Fall is just around the corner or maybe for some northern regions it has already arrived. The days are getting shorter and the nights cooler, the leaves are beginning to show their fall colors. Soon Jack Frost will be laying his white blanket on the landscape.
The south is probably happy to see the summer heat and humidity fade. When the thermometer hits the boiling point there's no escape, no matter how many clothes you shed, it doesn't help.
In the north winter is fast approaching and freezing temperatures that can cause problems in your RV if you are not prepared. RVs are especially vulnerable to freezing.
It is a good idea to take care of this annual chore sooner rather than later. There is nothing more unsettling than bolting up in the middle of the night when your realize you have not winterized your RV and the thermometer is going to dip below freezing.
The weather seems to be coming more unpredictable every year as we found a couple of years ago when the temperature in early October dipped to -18, causing extensive damage to many of our neighbors cottages who hadn't winterized. Water pipes froze and one poor family had water running out their main floor windows from a burst water pipe in the second floor bathroom.
RVs are more susceptible to freezing temperatures more so than houses or cottages. Probably due to minimal insulation in the floors although many modern RVs now include insulated floors as standard. Although I am not sure of the thickness or quality of the insulation, our new trailer is difficult to keep warm.
Probably the most important system for winterizing is the water system. This system needs special attention to be sure all the water is removed. Damage from freezing temperatures can happen to the water tank, water pump, hot water tanks and water lines. Faucets can even be destroyed if the system is left pressurized.
Damage can be extensive or subtle, affecting your entire system or specific areas. A large leak like a burst pipe or broken fitting can flood your entire rig, damaging flooring and any wood product that may absorb moisture and swell. In worst cases, water can cause compressed wood to disintegrate and will need to be replaced.
A small leak can cause even more problems if not identified and repaired. Slow leaks resulting from a loose fitting or small crack can cause mildew and rot, and extensive damage. A good indication of a slow leak is if your system will not stay pressurized and the water pump cycles on even when all the taps and outlets are off.
An outside shower or sprayer is often overlooked as happened to my brother. Even though he was diligent in doing his winterizing he missed the pressurized sprayer. The damage was not evident until he pressurized the system on his first winter trip south from Canada.
The sewer system is also vulnerable to frost damage including the toilet, gray water tanks, black water tank and all pipes, valves and vents. The tanks can crack if not drained and the drain valves can be damaged if left closed where water can accumulate.
If your area is susceptible to very cold temperatures for extended periods of time, many other items can be affected by freezing. RV batteries can freeze and even crack causing acid leakage, that in turn can cause corrosion. Battery replacement is not cheap, especially if you have several.
Any product that contains liquid can freeze and crack, including canned goods, cleaners, etc. Your RV hoses if not drained can also freeze, but usually no damage will occur to the hose itself, it will expand. The fittings are more susceptible to freezing.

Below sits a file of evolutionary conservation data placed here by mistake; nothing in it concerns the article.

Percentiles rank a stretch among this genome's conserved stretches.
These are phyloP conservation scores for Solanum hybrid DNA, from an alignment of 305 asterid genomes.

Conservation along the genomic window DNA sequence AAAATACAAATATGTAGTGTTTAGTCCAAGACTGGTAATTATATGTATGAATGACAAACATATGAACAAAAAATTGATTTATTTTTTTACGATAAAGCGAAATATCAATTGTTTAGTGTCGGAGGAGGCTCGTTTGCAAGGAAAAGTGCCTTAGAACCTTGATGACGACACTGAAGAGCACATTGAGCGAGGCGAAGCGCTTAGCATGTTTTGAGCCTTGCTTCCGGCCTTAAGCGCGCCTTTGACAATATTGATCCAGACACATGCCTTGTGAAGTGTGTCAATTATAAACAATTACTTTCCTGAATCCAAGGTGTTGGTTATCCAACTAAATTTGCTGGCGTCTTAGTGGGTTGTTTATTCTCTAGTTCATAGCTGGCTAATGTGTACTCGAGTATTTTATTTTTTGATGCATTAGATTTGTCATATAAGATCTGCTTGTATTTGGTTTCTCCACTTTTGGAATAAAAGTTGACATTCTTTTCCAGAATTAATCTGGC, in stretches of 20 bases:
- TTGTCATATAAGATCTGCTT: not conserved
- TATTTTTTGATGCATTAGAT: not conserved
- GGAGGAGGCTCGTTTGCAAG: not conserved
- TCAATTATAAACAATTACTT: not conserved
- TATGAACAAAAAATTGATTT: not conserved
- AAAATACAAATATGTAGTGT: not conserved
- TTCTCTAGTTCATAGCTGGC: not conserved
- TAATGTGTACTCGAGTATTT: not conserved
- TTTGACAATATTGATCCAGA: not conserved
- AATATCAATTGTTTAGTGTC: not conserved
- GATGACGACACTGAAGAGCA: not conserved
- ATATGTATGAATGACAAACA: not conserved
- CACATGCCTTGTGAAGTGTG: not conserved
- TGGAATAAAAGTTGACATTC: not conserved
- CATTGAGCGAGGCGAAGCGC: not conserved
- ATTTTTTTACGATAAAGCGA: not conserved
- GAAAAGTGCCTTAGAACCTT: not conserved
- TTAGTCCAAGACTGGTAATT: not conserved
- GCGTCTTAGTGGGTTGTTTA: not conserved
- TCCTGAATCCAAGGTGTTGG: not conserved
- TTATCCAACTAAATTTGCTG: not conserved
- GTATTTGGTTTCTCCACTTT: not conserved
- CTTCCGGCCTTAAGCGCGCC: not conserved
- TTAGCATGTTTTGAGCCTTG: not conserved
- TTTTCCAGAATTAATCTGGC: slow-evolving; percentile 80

Most people probably know how freezing temperatures cause damage, but I will provide a brief description, for those who are unsure.
Once temperature drops to 32 degrees Fahrenheit, 0 Celsius water begins to freeze. As water freezes it expands, the colder the temperature the harder the water will freeze and the more it will expand, to a point. The expansion is what causes the problems.
I have seen many issues caused by frost, extensive damage to RVs that cause substantial costs, from broken water lines to ruptured hot water tanks and split faucets, just to mention a few.
The winterizing procedure is not complicated, but being diligent will prevent damage from frost.
Before you get started there are a few items you will need to have. These items can be found in most RV parts stores:
Non-toxic RV antifreeze (The amount depends on the layout and length of your plumbing lines. Two to three gallons will normally do).
- A water heater by-pass kit, if not already installed.
- A wand to clean out holding tanks.
- A water pump converter kit, or tubing to connect to the inlet side of the water pump.
- Basic hand tools to remove drain plugs.
- Locate all water system drain valves, hot and cold water lines as well as the fresh water holding tanks.They should be indicated in your owners manual, if you cannot find them call your dealer. Water system drain valves could be under your RV or inside a lower cupboard with the end of the lines protruding through the underside of your rig. Once you have located the drains open them and open all your faucets. Your faucets need to be open to allow air into the system so the water will drain properly.
- The hot water tank needs to be drained as well, do not attempt to drain the hot water tank if it is hot or under pressure. There should be a large nut (metal or plastic) located inside the exterior hot water tank access panel. Remove this nut and allow the tank to drain. Sometimes the pressure release valve at the top of the hot water tank will need to be opened to help air enter the tank.